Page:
And the poems do hold out some hope for today’s blinkered, mall-hopping sinners. However ineffectual our attempts at righteousness, God sees our hearts. In the poem Possible Answers to Prayer, a listening God says: Your intermittent concern for the sick,/ the suffering, the needy poor is sometimes/ recognizable to me, if not to them. In time, Cairns hints, we may realize that sin is not so bad/ as it is a waste of time.
The market today is flooded with spiritual verse about a glowy Divine Presence beaming down on us. But a little digging in other places reveals fine poems specifically about religious concerns, poems that struggle with soul-twisting theological issues in vivid ways. Contemporary Christian poets like Franz Wright, Mary Karr and Li-Young Li grapple with biblical themes. Among poets who have died in the past decade, Denise Levertov of the United States, Poland’s Czeslaw Milosz and Israel’s great poet Yehuda Amichai offer rich and harrowing meditations on suffering and theodicy. Moving into the past, Sufi poets like Rumi and Hafiz have been adequately translated into English only recently.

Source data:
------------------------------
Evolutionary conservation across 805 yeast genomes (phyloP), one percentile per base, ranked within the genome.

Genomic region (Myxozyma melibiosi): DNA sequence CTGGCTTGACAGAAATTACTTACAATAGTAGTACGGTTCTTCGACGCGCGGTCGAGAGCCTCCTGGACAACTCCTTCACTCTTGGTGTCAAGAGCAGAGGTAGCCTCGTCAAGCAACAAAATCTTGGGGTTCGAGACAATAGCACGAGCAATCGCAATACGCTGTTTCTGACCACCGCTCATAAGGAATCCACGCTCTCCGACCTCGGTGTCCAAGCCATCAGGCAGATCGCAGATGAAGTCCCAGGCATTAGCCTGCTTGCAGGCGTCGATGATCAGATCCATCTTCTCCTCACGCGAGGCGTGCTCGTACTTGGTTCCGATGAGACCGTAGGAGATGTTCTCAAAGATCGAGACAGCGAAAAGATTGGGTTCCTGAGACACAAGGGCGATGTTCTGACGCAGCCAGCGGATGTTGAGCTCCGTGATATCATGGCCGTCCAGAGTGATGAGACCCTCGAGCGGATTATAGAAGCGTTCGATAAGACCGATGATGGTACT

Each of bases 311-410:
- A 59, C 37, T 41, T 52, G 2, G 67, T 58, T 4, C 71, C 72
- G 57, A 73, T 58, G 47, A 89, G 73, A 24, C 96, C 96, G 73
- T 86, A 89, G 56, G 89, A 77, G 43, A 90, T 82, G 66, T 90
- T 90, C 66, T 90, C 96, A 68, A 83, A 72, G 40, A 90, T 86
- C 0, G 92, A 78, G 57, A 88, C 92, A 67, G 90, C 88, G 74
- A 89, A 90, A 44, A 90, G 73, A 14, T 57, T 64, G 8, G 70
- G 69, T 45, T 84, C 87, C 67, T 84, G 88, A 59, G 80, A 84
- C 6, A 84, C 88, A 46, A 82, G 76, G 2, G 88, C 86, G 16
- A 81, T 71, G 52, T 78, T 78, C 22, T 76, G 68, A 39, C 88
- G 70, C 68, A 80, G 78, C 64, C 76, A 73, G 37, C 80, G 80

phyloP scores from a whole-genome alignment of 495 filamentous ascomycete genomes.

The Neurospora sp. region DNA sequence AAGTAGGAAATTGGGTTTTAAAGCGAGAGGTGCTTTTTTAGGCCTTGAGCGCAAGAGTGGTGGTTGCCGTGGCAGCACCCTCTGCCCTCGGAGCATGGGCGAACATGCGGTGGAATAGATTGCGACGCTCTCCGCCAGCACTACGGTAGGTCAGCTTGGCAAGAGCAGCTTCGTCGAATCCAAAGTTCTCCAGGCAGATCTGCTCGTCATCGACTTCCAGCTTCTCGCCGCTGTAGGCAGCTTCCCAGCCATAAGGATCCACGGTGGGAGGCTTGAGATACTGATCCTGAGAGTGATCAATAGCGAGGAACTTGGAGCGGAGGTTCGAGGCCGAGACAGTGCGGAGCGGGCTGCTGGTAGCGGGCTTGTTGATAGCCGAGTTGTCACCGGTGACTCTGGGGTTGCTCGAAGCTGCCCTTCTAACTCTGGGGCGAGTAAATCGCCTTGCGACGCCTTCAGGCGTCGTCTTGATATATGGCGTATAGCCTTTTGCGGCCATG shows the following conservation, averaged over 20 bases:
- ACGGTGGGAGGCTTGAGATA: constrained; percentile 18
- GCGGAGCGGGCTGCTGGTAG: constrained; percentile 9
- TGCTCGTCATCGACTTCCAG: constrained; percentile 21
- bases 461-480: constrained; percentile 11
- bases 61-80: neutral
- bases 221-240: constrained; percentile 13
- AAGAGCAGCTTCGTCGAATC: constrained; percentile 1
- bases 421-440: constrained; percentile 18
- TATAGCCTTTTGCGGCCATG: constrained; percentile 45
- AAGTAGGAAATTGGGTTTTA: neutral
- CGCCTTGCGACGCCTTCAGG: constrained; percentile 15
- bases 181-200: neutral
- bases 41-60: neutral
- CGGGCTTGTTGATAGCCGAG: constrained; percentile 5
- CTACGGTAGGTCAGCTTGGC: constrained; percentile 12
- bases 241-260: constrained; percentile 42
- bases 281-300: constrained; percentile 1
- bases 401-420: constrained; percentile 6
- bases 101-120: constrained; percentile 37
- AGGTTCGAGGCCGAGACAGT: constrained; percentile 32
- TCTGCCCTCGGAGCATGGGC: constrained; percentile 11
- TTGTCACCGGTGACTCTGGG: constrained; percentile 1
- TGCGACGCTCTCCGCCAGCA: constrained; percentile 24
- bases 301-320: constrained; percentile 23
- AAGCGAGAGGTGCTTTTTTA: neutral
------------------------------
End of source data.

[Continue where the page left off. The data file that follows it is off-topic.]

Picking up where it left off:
It remains to be seen if a Dante is in our immediate future. Meanwhile, Americans have satisfying religious poetry to draw from, poetry whose effects will vary according to the reader’s state of mind and soul. Ideally, the effects should be as unpredictable as those of the sacred stories Ostriker describes:
sometimes the stories take you and fling you against a wall
sometimes you go right through the wall
Poems and a Memoir 1969-1980
By Lucille Clifton
BOA Editions Ltd. 1987 276p $18.50 (pbk)
Blessing the Boats
New and Selected Poems 1988-2000
By Lucille Clifton
BOA Editions Ltd. 2000 145p $16 (pbk)
The Volcano Sequence
By Alicia Suskin Ostriker
Univ. of Pittsburgh Press 2002 136p $12.95 (pbk)
All the Blood Tethers
By Catherine Sasanov
Northeastern Univ. Press 2002 82p $15.95 (pbk)
By Jane Hirshfield
HarperCollins 2006 112p $23.95 (hc)
Compass of Affection
Poems New and Selected
Paraclete Press 2006 161p $25 (hc)